Finding that English failed to meet her burden on even one element of her preliminary injunction claim, the Court denied her motion. The Court’s decision does not ultimately resolve the merits of the case and English will doubtless file an appeal with the D.C. Circuit. Because of the cloud that the ongoing litigation casts on the legality of any of Mulvaney’s actions, President Trump should appoint a permanent Director without delay.

In a press release issued by the House Financial Services Committee, Committee Chairman Jeb Hensarling announced that Kirsten Mork, the Committee’s Staff Director, has been named CFPB Chief of Staff.  Mr. Hensarling was a very vocal CFPB critic throughout former Director Cordray’s tenure.

Ms. Mork will join Brian Johnson, another former House Financial Services Committee staff member who is also reported to now be working for the CFPB.

The CFPB’s former Chief of Staff was Leandra English, who was appointed Deputy Director by former Director Cordray only hours before his resignation became effective at midnight on November 24.  Ms. English is currently awaiting a ruling from the D.C. federal district court on her motion for a preliminary injunction in her action challenging President Trump’s appointment of Mick Mulvaney as CFPB Acting Director.

 

On December 22, 2017, the U.S. District Court for the District of Columbia held oral arguments on Leandra English’s preliminary injunction motion through which she seeks to block Mick Mulvaney from continuing to serve as the Acting Director of the CFPB. Judge Timothy Kelly presided over the hearing. Deepak Gupta argued for English. Acting Assistant Attorney General for the Justice Department’s Civil Division, Chad Readler argued for the Department of Justice.

At the beginning of the hearing, Judge Kelly announced that he had a list of questions for each side. He then used his questions to guide the hearing, giving each side an opportunity to answer before moving to his next question.

His questions generally cut straight to the heart of English’s and Mulvaney’s arguments, which we have discussed at length. The questions likely reflect his view on the decisive issues in the case. Judge Kelly bookended the hearing with questions about whether a preliminary injunction would throw the already embattled agency into chaos.

For example, his second question was whether and how a preliminary injunction would upset the status quo at the CFPB. He observed that injunctions exist to preserve the status quo while a case is litigated. Then he asked whether unseating Mulvaney would preserve the status quo given that Mulvaney is already leading the agency.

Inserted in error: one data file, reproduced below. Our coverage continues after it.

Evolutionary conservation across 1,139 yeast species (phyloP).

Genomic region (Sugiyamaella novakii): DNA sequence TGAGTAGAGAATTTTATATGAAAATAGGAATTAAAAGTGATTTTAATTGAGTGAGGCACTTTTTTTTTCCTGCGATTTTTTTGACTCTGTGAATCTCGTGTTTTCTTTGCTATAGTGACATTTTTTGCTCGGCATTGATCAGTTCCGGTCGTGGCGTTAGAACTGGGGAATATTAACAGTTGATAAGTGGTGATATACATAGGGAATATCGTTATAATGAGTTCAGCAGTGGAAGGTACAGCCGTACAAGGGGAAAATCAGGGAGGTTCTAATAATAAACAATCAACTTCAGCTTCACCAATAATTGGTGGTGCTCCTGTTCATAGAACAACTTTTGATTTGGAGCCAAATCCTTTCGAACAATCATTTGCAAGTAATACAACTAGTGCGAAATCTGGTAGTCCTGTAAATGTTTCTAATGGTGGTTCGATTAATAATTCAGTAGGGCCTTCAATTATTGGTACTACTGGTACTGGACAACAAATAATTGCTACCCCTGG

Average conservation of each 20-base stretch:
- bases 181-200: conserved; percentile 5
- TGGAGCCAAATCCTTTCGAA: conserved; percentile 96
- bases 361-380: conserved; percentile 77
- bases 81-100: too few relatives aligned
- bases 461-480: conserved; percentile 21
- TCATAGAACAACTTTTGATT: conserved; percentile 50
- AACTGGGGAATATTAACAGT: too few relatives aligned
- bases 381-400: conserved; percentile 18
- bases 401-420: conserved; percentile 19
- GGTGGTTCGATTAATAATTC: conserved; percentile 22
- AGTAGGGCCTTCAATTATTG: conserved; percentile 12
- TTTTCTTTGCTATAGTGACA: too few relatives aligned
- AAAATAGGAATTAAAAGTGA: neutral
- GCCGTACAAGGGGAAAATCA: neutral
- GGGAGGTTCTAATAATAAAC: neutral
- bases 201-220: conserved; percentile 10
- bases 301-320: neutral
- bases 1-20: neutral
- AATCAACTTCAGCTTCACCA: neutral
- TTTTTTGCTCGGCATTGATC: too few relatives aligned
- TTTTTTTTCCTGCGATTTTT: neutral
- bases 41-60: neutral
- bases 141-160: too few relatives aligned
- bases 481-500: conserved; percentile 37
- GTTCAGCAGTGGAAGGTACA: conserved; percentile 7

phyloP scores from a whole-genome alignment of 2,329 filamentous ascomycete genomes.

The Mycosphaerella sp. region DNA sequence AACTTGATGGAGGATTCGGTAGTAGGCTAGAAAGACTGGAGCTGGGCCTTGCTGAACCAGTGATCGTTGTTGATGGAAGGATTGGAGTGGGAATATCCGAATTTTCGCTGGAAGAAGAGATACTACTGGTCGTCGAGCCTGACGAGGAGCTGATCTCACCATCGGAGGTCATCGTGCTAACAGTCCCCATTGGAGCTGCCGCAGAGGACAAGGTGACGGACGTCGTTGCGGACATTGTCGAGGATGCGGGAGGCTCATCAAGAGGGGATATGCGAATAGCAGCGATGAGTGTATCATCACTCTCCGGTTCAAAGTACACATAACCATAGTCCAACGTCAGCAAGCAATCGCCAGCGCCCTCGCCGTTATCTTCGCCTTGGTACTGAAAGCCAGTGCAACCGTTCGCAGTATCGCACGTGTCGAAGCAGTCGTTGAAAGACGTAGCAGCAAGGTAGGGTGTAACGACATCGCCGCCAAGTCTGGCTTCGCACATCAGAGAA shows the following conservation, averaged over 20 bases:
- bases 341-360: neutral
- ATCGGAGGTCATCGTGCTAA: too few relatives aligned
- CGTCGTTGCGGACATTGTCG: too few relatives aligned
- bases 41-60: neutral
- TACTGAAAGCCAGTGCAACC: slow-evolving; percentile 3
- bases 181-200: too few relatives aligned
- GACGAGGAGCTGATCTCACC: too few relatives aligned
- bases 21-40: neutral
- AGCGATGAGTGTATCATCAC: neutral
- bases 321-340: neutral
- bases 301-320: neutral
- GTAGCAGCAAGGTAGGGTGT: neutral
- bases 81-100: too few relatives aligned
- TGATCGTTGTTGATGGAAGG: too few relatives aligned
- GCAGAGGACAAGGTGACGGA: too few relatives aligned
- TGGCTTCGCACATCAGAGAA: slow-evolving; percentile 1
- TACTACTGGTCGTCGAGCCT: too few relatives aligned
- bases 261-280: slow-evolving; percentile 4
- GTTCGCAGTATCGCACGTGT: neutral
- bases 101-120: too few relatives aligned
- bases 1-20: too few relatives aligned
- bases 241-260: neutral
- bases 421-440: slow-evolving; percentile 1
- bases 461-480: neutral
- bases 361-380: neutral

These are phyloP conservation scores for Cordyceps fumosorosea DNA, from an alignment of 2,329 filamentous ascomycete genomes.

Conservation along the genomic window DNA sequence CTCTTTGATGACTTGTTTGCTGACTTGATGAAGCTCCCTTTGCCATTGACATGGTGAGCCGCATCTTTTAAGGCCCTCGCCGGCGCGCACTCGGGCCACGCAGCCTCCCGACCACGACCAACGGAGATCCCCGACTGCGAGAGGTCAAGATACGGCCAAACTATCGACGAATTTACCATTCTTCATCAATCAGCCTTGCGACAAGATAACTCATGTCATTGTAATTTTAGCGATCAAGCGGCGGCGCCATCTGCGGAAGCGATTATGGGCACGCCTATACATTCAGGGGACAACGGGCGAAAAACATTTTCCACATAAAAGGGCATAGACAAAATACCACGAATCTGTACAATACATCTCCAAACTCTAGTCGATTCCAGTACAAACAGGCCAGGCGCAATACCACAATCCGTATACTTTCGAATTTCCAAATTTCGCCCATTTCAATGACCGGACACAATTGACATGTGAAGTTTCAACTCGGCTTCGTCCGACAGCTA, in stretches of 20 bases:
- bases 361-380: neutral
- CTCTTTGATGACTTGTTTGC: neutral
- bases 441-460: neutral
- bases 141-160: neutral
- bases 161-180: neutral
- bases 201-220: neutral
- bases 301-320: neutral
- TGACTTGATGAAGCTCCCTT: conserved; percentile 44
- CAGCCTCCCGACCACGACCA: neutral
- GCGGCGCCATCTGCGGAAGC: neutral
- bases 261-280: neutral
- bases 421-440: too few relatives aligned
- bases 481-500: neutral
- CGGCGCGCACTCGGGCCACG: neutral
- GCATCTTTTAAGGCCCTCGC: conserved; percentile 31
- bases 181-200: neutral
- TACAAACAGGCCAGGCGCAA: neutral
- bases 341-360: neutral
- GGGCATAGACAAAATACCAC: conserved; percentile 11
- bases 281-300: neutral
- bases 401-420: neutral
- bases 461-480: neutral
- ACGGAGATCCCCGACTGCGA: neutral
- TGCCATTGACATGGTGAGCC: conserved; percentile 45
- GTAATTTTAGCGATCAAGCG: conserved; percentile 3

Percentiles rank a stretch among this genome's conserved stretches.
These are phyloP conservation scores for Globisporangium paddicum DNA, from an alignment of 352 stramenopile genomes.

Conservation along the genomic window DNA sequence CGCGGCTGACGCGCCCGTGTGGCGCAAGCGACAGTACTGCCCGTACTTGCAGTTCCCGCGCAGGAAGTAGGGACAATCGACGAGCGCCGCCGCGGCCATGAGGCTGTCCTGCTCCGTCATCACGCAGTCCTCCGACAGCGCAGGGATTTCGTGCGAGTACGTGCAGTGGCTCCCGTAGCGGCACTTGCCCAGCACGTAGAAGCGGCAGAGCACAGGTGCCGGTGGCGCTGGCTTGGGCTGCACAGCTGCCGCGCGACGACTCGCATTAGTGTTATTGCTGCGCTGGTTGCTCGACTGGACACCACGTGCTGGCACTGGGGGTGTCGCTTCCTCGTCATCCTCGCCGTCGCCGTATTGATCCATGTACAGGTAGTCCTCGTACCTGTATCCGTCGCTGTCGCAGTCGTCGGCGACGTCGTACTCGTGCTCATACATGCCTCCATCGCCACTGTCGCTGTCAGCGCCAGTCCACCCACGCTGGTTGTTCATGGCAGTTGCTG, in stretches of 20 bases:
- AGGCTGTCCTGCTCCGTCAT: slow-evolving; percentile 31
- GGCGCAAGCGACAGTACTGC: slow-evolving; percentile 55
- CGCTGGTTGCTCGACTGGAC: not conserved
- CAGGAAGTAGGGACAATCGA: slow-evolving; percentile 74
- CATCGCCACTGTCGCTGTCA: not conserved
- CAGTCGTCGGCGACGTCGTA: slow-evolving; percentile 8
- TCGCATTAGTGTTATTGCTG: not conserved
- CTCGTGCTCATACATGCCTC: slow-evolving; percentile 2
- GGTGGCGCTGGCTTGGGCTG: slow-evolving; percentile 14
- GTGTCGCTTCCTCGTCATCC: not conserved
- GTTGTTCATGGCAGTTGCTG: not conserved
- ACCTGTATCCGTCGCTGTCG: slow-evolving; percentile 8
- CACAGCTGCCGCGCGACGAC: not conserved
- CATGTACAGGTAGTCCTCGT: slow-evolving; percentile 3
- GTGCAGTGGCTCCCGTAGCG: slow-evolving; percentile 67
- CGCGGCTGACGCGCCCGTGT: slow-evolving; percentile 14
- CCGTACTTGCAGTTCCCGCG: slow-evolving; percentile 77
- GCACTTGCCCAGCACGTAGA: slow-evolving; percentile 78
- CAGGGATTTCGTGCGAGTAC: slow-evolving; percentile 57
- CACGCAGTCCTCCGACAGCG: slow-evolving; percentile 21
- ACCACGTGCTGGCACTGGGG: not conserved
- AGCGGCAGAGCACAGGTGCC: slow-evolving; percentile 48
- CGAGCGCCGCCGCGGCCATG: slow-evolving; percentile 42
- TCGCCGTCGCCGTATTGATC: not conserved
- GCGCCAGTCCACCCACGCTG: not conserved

Gupta argued that, for reasons of equity, the status quo must be measured from the last “uncontested” state of affairs. Otherwise, Gupta argued, the court would reward usurpers. The last uncontested state of affairs as Gupta saw it was at midnight when English automatically became the Acting Director after Cordray’s resignation took effect.

The DOJ countered that English’s argument ignores some key facts, however. While English’s appointment took effect at midnight (according to her), Mulvaney’s appointment took effect a minute later at 12:01 am. That one-minute difference cannot reasonably be the deciding factor as to what counts as the status quo. This is especially so when the CFPB’s own general counsel stated that a Trump-appointed Acting Director would have a more legitimate claim to the office than English. Readler punctuated this argument by pointing-out that CFPB attorneys were seated with him at counsel table, not with English’s attorneys.

Towards the end of the hearing, when discussing the “balance of the equities” prong of the preliminary injunction analysis, Judge Kelly asked how a preliminary injunction would contribute to “clarity” about who was rightfully in charge of the CFPB. In response, Gupta generally repeated the status quo arguments he started-off with. Readler reminded the court that a preliminary injunction could result in the temporary appointment of a third leader of the agency in less than one month.